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David OReilly / Ireland / 2008 / 10’00

PSS is a 10 minute short concerning a troubled relationship between a Cat and Mouse set in the distant Future. The final film was completed in January 2009 and contains 23 episodes of exactly 25 seconds each.

I like the fact that the creator described it as a short ‘consisting of 23 episodes’, and the precision that each episode takes, of 25 seconds. This seems highly related to the setting of the story – somewhere in the future where things are very rapid and mechanical. Like there are so many distractions in life that everything has to be short and quick; it’s like how you cannot switch on a computer without logging on to facebook then youtube, then tumblr maybe.

My central idea in constructing the world of the film was to prove that something totally artificial and unreal could still communicate emotion and hold cinematic truth. The film makes no effort to cover up the fact that it is a computer animation, it holds an array of artifacts which distance it from reality, which tie it closer to the software it came from. This idea is in direct opposition to all current trends in animation, which take the route of desperately trying to look real, usually by realistic lighting and rendering, or by forcing a hand-made or naive appearance. At the time of writing, this trend shows no apparent signs of ceasing. -David OReilly

The animation techniques used seem very rough, course and unfinished, and it something different from the usual dreamworks, Tom & Jerry animation methods used. Dreamworks aims to create a realistic, believable world where everything has tonal values, organic shapes and are everything is all very pleasant to the eye. This unconventional of animation may not be appealing to all audiences, but it definitely brings a new experience to the audience, and judging by the awards and attention and positive comments it received, it was quite well received.

I want to change the way people think about animation, find a language that is unique and honest and shift the focus to encourage a movement in 3D that is independent and free from. -David OReilly

It is also interesting to note how the creator was able to evoke feelings in the audience, when the subject matters were presented as something so artificial and lacking of expressions. The story is also so fragmented. The cat and mouse, whose gender is not specifically pointed out, and also do not speak in a distinct language we can understand. We only know what they are talking about by looking at the subtitles at the bottom of the screen, and I think this helps to emphasize the futuristic and alien feel. Every action each character makes is emphasized by the sounds of its footsteps – a soft knocking sound. The whole experience sort of feels like an old video game, except these two characters are very much alive.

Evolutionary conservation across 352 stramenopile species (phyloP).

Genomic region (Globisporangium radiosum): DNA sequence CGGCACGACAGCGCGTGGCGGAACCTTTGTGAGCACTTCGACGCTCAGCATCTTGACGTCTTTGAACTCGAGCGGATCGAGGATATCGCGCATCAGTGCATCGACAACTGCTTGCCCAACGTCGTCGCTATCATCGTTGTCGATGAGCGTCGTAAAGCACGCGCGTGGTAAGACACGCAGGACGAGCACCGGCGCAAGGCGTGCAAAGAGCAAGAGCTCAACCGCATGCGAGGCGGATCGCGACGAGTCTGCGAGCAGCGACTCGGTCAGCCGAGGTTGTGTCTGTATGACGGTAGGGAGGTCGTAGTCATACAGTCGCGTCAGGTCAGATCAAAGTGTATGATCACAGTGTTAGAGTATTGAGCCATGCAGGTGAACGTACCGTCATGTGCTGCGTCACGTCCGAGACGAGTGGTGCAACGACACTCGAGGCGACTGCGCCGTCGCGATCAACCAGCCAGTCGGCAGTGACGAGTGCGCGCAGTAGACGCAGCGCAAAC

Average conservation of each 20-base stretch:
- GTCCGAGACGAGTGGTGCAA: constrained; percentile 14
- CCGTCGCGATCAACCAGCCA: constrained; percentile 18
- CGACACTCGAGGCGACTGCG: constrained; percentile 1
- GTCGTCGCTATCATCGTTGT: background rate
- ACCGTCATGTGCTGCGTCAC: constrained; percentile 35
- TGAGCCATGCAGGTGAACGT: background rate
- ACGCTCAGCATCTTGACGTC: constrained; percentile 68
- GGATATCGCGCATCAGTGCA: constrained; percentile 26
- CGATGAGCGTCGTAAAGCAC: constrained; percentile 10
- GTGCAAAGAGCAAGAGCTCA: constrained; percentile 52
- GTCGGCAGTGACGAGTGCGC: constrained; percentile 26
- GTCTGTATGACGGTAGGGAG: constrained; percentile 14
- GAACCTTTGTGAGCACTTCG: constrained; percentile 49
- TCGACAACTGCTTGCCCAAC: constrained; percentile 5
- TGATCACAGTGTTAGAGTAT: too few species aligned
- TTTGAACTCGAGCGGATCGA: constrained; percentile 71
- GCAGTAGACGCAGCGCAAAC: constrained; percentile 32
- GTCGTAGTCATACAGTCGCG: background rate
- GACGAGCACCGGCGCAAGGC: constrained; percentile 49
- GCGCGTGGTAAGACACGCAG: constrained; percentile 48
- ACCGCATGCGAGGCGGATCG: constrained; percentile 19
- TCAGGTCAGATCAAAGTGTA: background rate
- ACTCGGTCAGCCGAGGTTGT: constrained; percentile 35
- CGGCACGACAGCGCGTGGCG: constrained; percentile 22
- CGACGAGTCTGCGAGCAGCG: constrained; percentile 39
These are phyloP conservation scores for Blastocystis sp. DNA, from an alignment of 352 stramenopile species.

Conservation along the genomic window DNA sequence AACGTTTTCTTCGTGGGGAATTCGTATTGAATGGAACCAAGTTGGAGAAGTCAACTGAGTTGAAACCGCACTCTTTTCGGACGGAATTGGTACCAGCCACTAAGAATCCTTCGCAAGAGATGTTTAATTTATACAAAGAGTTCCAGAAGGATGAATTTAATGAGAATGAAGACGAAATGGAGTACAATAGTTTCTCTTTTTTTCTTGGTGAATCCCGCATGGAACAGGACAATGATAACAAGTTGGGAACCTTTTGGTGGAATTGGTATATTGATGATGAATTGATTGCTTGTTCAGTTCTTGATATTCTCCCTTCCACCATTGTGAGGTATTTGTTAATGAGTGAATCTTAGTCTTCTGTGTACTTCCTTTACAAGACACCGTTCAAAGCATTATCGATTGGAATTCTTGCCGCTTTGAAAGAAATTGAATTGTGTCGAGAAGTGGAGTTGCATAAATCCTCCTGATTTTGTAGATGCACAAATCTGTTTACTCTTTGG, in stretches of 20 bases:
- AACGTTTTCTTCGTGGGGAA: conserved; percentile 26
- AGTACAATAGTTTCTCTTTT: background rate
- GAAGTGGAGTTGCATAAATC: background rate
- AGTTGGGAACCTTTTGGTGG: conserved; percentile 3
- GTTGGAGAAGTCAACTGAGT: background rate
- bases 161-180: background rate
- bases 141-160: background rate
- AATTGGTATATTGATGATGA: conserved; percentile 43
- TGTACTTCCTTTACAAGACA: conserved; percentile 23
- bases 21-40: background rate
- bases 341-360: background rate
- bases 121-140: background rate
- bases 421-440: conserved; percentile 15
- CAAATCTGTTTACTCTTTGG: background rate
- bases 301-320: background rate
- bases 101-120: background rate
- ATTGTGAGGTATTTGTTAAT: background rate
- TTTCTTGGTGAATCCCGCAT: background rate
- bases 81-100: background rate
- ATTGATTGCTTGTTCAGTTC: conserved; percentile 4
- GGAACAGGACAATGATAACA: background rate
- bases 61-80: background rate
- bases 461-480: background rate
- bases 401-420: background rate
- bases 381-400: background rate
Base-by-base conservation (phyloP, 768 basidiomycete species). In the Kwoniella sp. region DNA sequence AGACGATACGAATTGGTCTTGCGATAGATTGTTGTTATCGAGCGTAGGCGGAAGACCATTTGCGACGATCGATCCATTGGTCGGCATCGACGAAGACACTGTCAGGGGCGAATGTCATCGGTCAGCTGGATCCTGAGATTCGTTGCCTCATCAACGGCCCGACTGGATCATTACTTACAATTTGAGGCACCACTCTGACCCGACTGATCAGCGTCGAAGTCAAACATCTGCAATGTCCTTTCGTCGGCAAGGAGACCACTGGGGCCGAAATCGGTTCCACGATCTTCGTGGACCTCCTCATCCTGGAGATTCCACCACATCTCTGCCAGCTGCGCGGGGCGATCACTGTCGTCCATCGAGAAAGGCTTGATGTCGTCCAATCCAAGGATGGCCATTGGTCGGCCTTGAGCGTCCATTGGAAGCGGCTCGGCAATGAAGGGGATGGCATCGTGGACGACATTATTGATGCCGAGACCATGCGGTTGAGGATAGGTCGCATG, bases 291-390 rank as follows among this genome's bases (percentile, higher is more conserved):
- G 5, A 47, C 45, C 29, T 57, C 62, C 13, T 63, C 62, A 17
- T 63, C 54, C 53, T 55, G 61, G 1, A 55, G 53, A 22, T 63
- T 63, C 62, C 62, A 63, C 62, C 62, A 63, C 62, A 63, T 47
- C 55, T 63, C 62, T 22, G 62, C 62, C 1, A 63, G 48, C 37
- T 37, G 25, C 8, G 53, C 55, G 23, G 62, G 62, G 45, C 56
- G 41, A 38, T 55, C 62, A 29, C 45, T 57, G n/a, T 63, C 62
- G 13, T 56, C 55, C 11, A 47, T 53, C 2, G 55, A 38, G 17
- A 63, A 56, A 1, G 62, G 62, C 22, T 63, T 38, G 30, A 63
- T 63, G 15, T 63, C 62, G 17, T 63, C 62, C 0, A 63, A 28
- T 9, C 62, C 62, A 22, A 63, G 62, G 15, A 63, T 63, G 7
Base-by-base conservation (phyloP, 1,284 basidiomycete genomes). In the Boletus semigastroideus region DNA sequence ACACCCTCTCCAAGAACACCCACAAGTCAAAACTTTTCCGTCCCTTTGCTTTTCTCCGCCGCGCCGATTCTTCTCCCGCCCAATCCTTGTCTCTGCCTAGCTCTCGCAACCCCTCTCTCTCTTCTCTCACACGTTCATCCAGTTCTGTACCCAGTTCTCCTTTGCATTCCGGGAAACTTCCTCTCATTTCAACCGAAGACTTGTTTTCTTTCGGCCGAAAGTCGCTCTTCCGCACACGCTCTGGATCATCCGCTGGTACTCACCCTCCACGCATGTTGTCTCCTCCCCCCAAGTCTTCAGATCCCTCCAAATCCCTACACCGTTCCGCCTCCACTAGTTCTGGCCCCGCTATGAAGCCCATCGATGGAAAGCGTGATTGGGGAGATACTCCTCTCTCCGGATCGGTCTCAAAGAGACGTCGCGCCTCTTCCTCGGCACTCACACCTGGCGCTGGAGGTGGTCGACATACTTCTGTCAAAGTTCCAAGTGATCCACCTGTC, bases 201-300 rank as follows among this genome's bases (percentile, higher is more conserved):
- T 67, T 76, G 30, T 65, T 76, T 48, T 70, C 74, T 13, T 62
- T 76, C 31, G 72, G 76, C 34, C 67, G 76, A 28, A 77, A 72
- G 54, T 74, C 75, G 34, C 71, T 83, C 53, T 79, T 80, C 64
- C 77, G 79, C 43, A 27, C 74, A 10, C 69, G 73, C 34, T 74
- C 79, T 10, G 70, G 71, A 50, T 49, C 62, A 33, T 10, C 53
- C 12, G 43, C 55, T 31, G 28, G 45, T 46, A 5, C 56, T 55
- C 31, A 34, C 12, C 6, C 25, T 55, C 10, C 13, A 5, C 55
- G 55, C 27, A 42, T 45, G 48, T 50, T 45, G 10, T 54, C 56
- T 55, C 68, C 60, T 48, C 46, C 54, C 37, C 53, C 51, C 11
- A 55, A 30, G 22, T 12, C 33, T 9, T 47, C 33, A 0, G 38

Tags are a way of adding value to something and I used them to explain certain story elements. -David OReilly

There is a tiny break in between each ‘episode’ using a test card like picture, and there is a description at the top of this test card that describes what the scene will be about, followed by some tags of what is in the scene. For example, one of them read ‘6. IN WHICH MOUSE TAKES CAT HOME TAGS: WAITING, CONVALESCENSE, DOCTOR, LOSS’ But this flash is so quick, about a split second of so, it is impossible for the audience to see unless he deliberately pauses to do so. I have tried to pause at every insertion of the test card picture, and I find that reading the comments at the top helped me to make more sense of the story. Without the comments, it presents a different experience where the audience is free to figure out the story by themselves, but when viewed online under control of the viewer, the viewer has the choice to forgo their personal response and see what the creator meant for the story to be. I feel that this plays with the way most people view things nowadays, which is through online platforms like youtube, mysoju etc. We have more control over what we are viewing, and this is very relavant to the setting of the story, in the future.

I also really like the fragmented way the story is told, that there is not a smooth flow through the different events, so I don’t think we are that much drawn into the storyline as compared to when you view a full scale movie. When in the cinemas, they set up a protagonist, a conflict, a story for you to follow throughout as the protagonist tries to solve the conflict. But in PSS, I think the viewing is done more of in the manner as an observation of the cat and the mouse. This way, our mental states are hovering somewhere between reality and this world the film set up. We try to understand how that world operates, while drawing comparisons to this world we are living in now, and we think about if the future that lies ahead of us is something like that?



  1. wah you lazy to spell out please say something?
    anyway i am shocked by your ability to express yourself so fluently in england

    • thanks i strive to be good in my england by trying to read the TIMES page to page. i know your china and england and India and Japan and Korea are the top quality so i gratefully accept your comments

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